Premier David Eby should look to New Democrats in Manitoba for ideas to make life more affordable.
Manitoba’s new premier, Wab Kinew, promised to suspend the provincial gas tax.
“I don't know about you, but in our household, the workhorse that we use to drive to work, to drive the kids to their activities is a pickup truck and it takes 100 litres to fill up every time we go to the pump,” Kinew said. “That means that this announcement for a family using a vehicle like [that], it'll save you $14 every single time you gas up.”
With the Manitoba NDP joining the chorus of provinces cutting gas taxes, it’s become clear it’s not a partisan issue. Conservative, Liberal and NDP politicians across the country have taken action to reduce gas taxes.
Politicians are coming out against sky-high gas taxes for good reason. High fuel taxes mean high costs for everything delivered by truck, train or plane. And higher prices for anyone buying those goods delivered to the store.
Across the country, 55 per cent of Canadians believe the federal carbon tax should be cut or killed, while in B.C. that number shoots up to 60 per cent. The carbon tax has roughly the same impact on the price of fuel as B.C.’s provincial gas tax. So it’s fair to say British Columbians want our provincial government to provide gas tax relief, too.
Eby should follow the lead of other provincial premiers and cut gas taxes. That’s especially needed in B.C. as drivers pay the highest gas taxes in the country.
Taxes currently add up to 64 cents per litre to the price of fuel in B.C, and even more in Vancouver and Victoria. The provincial motor fuels tax makes up 14.5 cents per litre of gas.
Removing the provincial fuel tax would save British Columbians $1.1 billion in 2024. That’s money that would be used by taxpayers to support their families and grow their businesses, instead of being spent by bureaucrats in Victoria.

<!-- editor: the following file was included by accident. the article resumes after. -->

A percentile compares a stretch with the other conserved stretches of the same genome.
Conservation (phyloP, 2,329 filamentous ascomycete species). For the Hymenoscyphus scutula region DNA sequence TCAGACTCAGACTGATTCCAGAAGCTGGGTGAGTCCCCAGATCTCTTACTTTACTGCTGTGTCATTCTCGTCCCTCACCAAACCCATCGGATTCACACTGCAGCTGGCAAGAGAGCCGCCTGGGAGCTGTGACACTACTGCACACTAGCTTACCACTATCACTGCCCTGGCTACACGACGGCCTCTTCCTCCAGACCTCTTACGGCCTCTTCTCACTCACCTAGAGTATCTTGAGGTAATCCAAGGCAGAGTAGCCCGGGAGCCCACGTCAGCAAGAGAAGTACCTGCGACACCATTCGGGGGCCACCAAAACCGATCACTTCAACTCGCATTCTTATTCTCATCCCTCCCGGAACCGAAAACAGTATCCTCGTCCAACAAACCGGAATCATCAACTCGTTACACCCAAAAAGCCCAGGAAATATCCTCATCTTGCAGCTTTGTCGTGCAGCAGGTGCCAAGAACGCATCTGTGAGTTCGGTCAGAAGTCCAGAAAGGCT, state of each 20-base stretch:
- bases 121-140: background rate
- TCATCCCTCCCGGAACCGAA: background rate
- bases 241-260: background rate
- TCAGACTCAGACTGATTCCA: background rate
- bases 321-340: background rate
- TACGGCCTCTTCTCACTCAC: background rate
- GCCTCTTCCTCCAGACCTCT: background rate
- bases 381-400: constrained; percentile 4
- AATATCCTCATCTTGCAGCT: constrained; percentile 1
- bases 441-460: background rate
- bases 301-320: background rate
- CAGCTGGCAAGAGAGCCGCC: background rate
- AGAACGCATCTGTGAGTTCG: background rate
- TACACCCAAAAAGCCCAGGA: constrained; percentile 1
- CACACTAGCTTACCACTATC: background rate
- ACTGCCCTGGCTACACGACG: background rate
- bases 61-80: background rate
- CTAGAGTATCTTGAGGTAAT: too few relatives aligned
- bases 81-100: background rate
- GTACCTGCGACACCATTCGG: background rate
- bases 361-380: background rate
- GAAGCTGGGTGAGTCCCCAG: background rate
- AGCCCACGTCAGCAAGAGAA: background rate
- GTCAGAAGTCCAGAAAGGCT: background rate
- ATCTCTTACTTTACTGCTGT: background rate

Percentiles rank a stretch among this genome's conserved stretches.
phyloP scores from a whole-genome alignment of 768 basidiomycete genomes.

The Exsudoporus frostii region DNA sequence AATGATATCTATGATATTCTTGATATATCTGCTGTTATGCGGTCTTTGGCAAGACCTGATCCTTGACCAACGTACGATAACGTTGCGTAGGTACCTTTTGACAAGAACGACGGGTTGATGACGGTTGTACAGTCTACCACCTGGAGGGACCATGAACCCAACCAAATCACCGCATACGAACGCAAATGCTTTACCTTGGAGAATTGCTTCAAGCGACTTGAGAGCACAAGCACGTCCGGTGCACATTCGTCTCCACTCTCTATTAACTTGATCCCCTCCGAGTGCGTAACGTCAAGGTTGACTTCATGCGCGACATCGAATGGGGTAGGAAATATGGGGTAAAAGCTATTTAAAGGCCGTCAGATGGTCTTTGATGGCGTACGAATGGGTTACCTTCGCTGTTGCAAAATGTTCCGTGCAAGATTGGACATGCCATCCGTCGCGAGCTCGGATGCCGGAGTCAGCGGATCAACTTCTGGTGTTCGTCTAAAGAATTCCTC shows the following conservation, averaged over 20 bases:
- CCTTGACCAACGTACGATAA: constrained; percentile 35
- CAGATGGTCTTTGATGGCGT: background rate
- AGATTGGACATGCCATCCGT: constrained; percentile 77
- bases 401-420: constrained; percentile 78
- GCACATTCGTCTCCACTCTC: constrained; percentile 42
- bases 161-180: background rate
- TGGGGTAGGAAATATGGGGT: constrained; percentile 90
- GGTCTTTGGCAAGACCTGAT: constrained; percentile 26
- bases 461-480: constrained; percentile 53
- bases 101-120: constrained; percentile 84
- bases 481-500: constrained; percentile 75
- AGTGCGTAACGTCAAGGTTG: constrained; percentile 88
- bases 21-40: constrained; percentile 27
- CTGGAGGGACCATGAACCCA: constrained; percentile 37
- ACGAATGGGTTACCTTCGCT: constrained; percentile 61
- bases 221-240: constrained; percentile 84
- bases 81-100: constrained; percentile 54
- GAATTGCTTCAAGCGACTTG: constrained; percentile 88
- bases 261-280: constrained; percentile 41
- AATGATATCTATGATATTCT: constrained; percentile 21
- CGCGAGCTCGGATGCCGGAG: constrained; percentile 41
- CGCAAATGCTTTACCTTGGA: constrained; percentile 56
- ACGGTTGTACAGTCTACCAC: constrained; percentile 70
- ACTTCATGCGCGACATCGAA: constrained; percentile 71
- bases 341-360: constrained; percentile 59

Gas taxes are also regressive, meaning they harm the poorest Canadians the most. That’s because poor families spend a higher proportion of their income on fuel taxes compared to richer families.
If the province holds the line on spending in 2024, there would be more than enough savings to totally eliminate the provincial fuel tax.
Importantly, high taxes on fuels in Canada won’t stop climate change.
“Canada’s own emissions are not large enough to materially impact climate change,” according to the Parliamentary Budget Officer.
Despite having the ninth largest economy in the world, Canada is only responsible for 1.5 per cent of emissions. Climate change is a global problem that won’t be solved by making life more expensive in B.C.
The provincial government claims it can’t reduce fuel taxes because of federal government regulations mandating a carbon tax. But that doesn’t pass the sniff test. Many provinces have already cut gas taxes.
Alberta’s provincial gas tax has been suspended for the past year-and-a-half. Ontario cut taxes from 14.7 cents per litre to nine cents per litre. Newfoundland and Labrador is another example of a Canadian province that cut motor fuel taxes to save taxpayers money. And Manitoba’s new premier promised to suspend its gas tax for at least six months, or “so long as inflation remains high.”
Everyone from Manitoba’s New Democrats to Alberta’s United Conservatives agree that now is a good time to cut gas taxes to help folks deal with a rising cost of living. It’s time for Eby to get on board, too.
Carson Binda is the British Columbia director for the Canadian Taxpayers Federation.